Strategy 2: Deflect and Downplay
Australian Prime Minister Scott Morrison has done his best to avoid any mention of climate change — going so far as outright avoiding answering questions about it and even ending and ending his own press conference. It’s a strategy that conservative politicians in the US often employ when it comes to taking action on gun violence: they’re quick to send out empathy (“thoughts and prayers”) and say that “now is not a good time for this” — except it’s never a good time.
Morrison has repeatedly sent his thoughts and prayers to firefighters and everyone affected by the tragedy — which is, of course, never a bad thing as the Australian firefighters deserve the utmost praise as they selflessly battle the fires — but neither is this sufficient.
Morrison, who just two months ago was warning against “climate anxiety”, ultimately released a press release, acknowledging but at the same time downplaying the impact of climate change. He said climate change is “one of many factors” at play — which, while technically true, seems like an ornamental concession. He also did not make any effort to contradict the climate change denial taking place in his own party.
When we look at the full context, it becomes clear that Morrison’s strategy is to downplay the effects of climate change.
Deputy Prime Minister Michael McCormack was even more dismissive. McCormack was asked by ABC Radio National about his thoughts about whether there was a link between the bushfires and climate change. This was his answer:
“We’ve had fires in Australia since time began, and what people need now is sympathy, understanding, help and shelter.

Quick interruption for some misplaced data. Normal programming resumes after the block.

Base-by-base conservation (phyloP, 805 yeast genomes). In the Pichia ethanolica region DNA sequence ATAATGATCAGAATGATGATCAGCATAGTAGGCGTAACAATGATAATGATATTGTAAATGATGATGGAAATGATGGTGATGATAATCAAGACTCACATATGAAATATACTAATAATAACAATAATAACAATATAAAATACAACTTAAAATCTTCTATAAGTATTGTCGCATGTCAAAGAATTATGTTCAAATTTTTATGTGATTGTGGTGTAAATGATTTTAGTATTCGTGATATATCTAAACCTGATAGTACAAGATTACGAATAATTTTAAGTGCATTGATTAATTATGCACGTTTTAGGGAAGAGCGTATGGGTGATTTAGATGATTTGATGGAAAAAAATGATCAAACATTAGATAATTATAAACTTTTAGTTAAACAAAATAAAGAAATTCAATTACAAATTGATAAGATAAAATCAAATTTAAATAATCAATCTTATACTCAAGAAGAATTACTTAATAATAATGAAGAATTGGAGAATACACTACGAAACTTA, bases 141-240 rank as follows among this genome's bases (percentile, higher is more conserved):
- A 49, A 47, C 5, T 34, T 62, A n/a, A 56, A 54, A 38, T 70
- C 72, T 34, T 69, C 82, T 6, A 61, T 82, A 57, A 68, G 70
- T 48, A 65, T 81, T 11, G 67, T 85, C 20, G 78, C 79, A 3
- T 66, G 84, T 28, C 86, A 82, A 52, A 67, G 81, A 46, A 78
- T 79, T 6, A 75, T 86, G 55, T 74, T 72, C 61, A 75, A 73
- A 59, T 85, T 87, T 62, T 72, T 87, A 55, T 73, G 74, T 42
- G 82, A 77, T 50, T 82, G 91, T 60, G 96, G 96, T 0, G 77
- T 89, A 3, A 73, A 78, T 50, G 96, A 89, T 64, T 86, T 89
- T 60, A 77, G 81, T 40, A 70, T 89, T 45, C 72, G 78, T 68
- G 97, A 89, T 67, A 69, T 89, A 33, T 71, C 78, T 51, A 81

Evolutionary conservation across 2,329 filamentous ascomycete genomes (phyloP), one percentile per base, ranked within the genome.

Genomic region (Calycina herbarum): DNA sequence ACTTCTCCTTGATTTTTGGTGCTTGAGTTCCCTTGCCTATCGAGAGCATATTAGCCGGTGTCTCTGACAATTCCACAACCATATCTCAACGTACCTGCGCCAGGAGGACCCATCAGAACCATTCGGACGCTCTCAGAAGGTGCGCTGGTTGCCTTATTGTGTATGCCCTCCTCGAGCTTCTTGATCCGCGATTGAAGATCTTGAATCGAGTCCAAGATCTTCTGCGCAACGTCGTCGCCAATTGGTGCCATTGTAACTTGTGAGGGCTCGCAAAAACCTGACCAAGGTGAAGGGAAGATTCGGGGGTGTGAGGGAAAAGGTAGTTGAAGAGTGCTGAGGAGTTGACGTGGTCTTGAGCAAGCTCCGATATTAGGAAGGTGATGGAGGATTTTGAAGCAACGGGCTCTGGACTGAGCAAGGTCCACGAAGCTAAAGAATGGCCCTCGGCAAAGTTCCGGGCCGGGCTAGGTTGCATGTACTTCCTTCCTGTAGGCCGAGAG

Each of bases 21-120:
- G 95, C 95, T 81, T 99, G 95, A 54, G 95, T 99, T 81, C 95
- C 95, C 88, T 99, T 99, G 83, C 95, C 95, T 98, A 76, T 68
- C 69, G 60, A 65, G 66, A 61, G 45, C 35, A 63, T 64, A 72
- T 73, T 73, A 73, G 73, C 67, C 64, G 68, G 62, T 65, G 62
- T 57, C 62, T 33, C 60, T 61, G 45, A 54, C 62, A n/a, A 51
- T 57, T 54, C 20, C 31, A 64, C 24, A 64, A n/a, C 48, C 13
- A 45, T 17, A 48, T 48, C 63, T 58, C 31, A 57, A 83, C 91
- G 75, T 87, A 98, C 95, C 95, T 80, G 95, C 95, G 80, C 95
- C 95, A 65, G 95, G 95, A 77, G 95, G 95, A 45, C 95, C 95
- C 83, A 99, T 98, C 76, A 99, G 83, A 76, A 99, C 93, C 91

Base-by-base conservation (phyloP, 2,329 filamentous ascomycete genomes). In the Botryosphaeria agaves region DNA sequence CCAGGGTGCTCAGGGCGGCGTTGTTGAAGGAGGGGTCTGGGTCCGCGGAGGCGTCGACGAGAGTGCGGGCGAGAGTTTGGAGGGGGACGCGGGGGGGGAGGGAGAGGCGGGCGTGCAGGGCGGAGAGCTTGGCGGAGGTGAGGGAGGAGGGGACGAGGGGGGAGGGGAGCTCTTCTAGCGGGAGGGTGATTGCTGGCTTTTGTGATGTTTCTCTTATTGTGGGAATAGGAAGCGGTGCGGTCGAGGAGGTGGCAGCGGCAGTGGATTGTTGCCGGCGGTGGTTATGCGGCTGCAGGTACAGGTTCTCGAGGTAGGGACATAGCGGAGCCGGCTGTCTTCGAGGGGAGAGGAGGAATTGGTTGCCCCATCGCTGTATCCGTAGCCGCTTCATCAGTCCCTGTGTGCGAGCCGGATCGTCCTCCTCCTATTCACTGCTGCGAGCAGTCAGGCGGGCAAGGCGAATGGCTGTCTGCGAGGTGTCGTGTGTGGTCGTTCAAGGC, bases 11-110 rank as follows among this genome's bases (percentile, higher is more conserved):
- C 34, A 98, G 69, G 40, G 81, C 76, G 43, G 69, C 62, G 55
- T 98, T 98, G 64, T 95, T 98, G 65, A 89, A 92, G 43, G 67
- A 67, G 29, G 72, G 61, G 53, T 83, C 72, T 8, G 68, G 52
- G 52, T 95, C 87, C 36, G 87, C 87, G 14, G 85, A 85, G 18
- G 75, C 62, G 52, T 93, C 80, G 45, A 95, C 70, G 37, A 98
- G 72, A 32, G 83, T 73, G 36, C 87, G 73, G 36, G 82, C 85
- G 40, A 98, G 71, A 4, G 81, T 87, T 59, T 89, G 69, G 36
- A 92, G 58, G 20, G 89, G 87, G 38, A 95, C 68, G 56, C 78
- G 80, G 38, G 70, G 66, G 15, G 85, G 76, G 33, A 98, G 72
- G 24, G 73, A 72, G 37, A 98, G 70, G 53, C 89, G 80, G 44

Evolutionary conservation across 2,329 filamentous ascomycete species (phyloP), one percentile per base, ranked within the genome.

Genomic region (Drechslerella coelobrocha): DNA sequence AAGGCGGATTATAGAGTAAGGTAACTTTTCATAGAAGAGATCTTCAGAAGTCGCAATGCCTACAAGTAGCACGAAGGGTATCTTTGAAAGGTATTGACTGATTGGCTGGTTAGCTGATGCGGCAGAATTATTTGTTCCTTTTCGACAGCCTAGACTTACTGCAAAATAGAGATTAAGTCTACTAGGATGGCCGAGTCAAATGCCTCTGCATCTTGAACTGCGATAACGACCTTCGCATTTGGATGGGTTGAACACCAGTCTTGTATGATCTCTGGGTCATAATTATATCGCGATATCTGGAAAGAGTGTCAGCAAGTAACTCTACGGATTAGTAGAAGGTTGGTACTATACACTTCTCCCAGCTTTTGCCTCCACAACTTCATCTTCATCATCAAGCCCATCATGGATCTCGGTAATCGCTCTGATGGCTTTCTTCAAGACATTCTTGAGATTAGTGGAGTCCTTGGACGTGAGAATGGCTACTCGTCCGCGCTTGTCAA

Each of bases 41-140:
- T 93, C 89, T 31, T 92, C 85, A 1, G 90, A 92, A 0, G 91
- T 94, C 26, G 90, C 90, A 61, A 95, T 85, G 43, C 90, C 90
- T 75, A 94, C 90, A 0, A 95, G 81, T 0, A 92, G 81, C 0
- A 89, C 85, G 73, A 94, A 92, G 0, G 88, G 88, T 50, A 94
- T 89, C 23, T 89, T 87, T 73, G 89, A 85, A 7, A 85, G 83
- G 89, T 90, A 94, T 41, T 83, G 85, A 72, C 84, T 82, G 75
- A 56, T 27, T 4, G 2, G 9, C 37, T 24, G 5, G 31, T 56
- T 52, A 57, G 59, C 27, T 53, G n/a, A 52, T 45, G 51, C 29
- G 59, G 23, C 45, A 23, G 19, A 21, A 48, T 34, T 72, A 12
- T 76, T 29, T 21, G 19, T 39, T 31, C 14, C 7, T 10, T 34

“They don’t need the ravings of some pure, enlightened and woke capital-city greenies at this time.”
If denying doesn’t work, deflecting and downplaying seems like the way to go
Strategy 3: Bots and Fake Social Media Campaigns
Another approach that has become apparent in the wake of the Australia fires is using bots to spark fake social media campaigns — similar to how this is used in political campaigns.
The hashtag #ArsonEmergency began trending shortly after the new year. It seemed to make sense. Australia was burning up, wildfires are sometimes placed by arsonists, so the hashtag picked up a lot of steam — both down under and elsewhere in the world.
But when he looked closer, Queensland University of Technology researcher Timothy Graham found that behind this hashtag, there were hundreds of troll and bot social media accounts that tried to shift the narrative about the fires as being the work of dozens of criminals.
The goal was to make it seem like this is the fault of a few arsonists, and not part of a larger environmental problem that includes climate change.
“We studied about 300 Twitter accounts driving the #ArsonEmergency hashtag to identify inauthentic behaviour. We found many accounts using #ArsonEmergency were behaving “suspiciously”, compared to those using #AustraliaFire and #BushfireAustralia,” Graham wrote, referring to two other hashtags commonly used to discuss the fires.
The tweets were trying to spur conspiracy theories.
Conservatives around the world picked up on the discussion, with President Trump’s son, Donald Trump Jr., notably participating and retweeting.
While some bushfires are caused by arson, and this has been historically a problem in Australia, there is no evidence to suggest that the current season was heavily impacted by arson.
Australia’s fires are spreading so far and ferociously due to drought and warm weather — not arson. If anything, arson fires rarely spread beyond five hectares (12 acres), according to the Australian Institute of Criminology.